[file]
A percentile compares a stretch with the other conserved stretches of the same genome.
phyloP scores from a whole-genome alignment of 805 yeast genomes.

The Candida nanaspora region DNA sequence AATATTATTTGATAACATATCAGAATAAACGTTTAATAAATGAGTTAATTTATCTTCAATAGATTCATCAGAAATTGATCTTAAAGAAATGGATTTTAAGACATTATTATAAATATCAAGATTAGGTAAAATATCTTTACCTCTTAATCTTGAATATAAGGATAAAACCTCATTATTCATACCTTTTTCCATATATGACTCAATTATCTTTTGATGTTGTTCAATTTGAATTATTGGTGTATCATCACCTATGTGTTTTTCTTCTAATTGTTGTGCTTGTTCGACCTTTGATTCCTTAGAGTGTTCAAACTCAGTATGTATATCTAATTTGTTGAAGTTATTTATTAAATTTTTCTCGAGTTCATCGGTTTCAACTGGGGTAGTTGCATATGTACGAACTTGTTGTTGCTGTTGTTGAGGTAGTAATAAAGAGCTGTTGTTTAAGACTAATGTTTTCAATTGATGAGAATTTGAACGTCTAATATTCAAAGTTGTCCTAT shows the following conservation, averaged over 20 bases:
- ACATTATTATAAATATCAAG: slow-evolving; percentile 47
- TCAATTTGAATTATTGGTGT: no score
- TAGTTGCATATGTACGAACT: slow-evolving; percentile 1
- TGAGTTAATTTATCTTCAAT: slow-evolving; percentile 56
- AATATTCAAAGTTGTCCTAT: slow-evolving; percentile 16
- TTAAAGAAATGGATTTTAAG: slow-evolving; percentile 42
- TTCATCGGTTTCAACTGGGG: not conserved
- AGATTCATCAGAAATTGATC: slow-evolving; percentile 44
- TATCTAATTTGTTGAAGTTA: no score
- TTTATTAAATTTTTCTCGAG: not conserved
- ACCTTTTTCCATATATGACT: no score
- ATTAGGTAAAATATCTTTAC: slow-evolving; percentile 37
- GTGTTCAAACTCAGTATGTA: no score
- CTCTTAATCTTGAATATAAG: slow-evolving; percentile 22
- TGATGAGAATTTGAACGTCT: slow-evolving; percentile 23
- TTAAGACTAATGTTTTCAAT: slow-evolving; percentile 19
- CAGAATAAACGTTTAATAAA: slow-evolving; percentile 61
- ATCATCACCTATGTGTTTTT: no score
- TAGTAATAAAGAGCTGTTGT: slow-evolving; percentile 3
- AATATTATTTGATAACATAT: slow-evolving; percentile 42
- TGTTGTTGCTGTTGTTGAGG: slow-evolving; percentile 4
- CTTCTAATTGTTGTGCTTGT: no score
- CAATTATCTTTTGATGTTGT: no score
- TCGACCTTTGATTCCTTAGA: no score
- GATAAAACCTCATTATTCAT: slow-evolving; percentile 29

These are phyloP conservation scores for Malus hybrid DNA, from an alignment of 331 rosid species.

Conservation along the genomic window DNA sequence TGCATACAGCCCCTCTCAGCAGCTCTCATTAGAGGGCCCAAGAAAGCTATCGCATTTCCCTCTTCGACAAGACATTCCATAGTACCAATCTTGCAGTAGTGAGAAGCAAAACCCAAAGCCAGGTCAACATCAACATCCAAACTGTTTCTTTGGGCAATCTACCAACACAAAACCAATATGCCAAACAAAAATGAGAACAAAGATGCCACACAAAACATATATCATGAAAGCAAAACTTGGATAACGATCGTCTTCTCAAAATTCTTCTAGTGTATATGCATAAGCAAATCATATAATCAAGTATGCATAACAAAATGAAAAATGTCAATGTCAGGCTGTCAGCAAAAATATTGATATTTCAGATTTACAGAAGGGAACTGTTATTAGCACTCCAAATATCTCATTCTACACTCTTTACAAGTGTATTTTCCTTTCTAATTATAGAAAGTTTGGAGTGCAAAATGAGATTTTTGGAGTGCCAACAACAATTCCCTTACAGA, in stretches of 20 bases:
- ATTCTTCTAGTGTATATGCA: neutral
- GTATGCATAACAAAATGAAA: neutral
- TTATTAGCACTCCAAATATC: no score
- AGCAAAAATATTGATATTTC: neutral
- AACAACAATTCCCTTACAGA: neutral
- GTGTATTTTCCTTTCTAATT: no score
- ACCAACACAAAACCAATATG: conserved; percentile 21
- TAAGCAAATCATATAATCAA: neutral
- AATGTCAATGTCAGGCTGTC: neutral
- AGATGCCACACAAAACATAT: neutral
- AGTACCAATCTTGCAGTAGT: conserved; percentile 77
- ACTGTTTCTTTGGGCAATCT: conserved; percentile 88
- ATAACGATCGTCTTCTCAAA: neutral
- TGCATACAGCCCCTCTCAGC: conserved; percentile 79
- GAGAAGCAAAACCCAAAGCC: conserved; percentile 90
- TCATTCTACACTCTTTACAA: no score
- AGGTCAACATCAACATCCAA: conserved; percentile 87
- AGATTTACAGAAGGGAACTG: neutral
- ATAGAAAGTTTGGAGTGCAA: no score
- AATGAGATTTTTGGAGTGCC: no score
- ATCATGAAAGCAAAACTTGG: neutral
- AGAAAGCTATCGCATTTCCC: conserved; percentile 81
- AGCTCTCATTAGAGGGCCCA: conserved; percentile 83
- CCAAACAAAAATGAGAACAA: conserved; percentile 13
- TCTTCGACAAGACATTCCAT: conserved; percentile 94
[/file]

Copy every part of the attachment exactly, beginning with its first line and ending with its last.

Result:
A percentile compares a stretch with the other conserved stretches of the same genome.
phyloP scores from a whole-genome alignment of 805 yeast genomes.

The Candida nanaspora region DNA sequence AATATTATTTGATAACATATCAGAATAAACGTTTAATAAATGAGTTAATTTATCTTCAATAGATTCATCAGAAATTGATCTTAAAGAAATGGATTTTAAGACATTATTATAAATATCAAGATTAGGTAAAATATCTTTACCTCTTAATCTTGAATATAAGGATAAAACCTCATTATTCATACCTTTTTCCATATATGACTCAATTATCTTTTGATGTTGTTCAATTTGAATTATTGGTGTATCATCACCTATGTGTTTTTCTTCTAATTGTTGTGCTTGTTCGACCTTTGATTCCTTAGAGTGTTCAAACTCAGTATGTATATCTAATTTGTTGAAGTTATTTATTAAATTTTTCTCGAGTTCATCGGTTTCAACTGGGGTAGTTGCATATGTACGAACTTGTTGTTGCTGTTGTTGAGGTAGTAATAAAGAGCTGTTGTTTAAGACTAATGTTTTCAATTGATGAGAATTTGAACGTCTAATATTCAAAGTTGTCCTAT shows the following conservation, averaged over 20 bases:
- ACATTATTATAAATATCAAG: slow-evolving; percentile 47
- TCAATTTGAATTATTGGTGT: no score
- TAGTTGCATATGTACGAACT: slow-evolving; percentile 1
- TGAGTTAATTTATCTTCAAT: slow-evolving; percentile 56
- AATATTCAAAGTTGTCCTAT: slow-evolving; percentile 16
- TTAAAGAAATGGATTTTAAG: slow-evolving; percentile 42
- TTCATCGGTTTCAACTGGGG: not conserved
- AGATTCATCAGAAATTGATC: slow-evolving; percentile 44
- TATCTAATTTGTTGAAGTTA: no score
- TTTATTAAATTTTTCTCGAG: not conserved
- ACCTTTTTCCATATATGACT: no score
- ATTAGGTAAAATATCTTTAC: slow-evolving; percentile 37
- GTGTTCAAACTCAGTATGTA: no score
- CTCTTAATCTTGAATATAAG: slow-evolving; percentile 22
- TGATGAGAATTTGAACGTCT: slow-evolving; percentile 23
- TTAAGACTAATGTTTTCAAT: slow-evolving; percentile 19
- CAGAATAAACGTTTAATAAA: slow-evolving; percentile 61
- ATCATCACCTATGTGTTTTT: no score
- TAGTAATAAAGAGCTGTTGT: slow-evolving; percentile 3
- AATATTATTTGATAACATAT: slow-evolving; percentile 42
- TGTTGTTGCTGTTGTTGAGG: slow-evolving; percentile 4
- CTTCTAATTGTTGTGCTTGT: no score
- CAATTATCTTTTGATGTTGT: no score
- TCGACCTTTGATTCCTTAGA: no score
- GATAAAACCTCATTATTCAT: slow-evolving; percentile 29

These are phyloP conservation scores for Malus hybrid DNA, from an alignment of 331 rosid species.

Conservation along the genomic window DNA sequence TGCATACAGCCCCTCTCAGCAGCTCTCATTAGAGGGCCCAAGAAAGCTATCGCATTTCCCTCTTCGACAAGACATTCCATAGTACCAATCTTGCAGTAGTGAGAAGCAAAACCCAAAGCCAGGTCAACATCAACATCCAAACTGTTTCTTTGGGCAATCTACCAACACAAAACCAATATGCCAAACAAAAATGAGAACAAAGATGCCACACAAAACATATATCATGAAAGCAAAACTTGGATAACGATCGTCTTCTCAAAATTCTTCTAGTGTATATGCATAAGCAAATCATATAATCAAGTATGCATAACAAAATGAAAAATGTCAATGTCAGGCTGTCAGCAAAAATATTGATATTTCAGATTTACAGAAGGGAACTGTTATTAGCACTCCAAATATCTCATTCTACACTCTTTACAAGTGTATTTTCCTTTCTAATTATAGAAAGTTTGGAGTGCAAAATGAGATTTTTGGAGTGCCAACAACAATTCCCTTACAGA, in stretches of 20 bases:
- ATTCTTCTAGTGTATATGCA: neutral
- GTATGCATAACAAAATGAAA: neutral
- TTATTAGCACTCCAAATATC: no score
- AGCAAAAATATTGATATTTC: neutral
- AACAACAATTCCCTTACAGA: neutral
- GTGTATTTTCCTTTCTAATT: no score
- ACCAACACAAAACCAATATG: conserved; percentile 21
- TAAGCAAATCATATAATCAA: neutral
- AATGTCAATGTCAGGCTGTC: neutral
- AGATGCCACACAAAACATAT: neutral
- AGTACCAATCTTGCAGTAGT: conserved; percentile 77
- ACTGTTTCTTTGGGCAATCT: conserved; percentile 88
- ATAACGATCGTCTTCTCAAA: neutral
- TGCATACAGCCCCTCTCAGC: conserved; percentile 79
- GAGAAGCAAAACCCAAAGCC: conserved; percentile 90
- TCATTCTACACTCTTTACAA: no score
- AGGTCAACATCAACATCCAA: conserved; percentile 87
- AGATTTACAGAAGGGAACTG: neutral
- ATAGAAAGTTTGGAGTGCAA: no score
- AATGAGATTTTTGGAGTGCC: no score
- ATCATGAAAGCAAAACTTGG: neutral
- AGAAAGCTATCGCATTTCCC: conserved; percentile 81
- AGCTCTCATTAGAGGGCCCA: conserved; percentile 83
- CCAAACAAAAATGAGAACAA: conserved; percentile 13
- TCTTCGACAAGACATTCCAT: conserved; percentile 94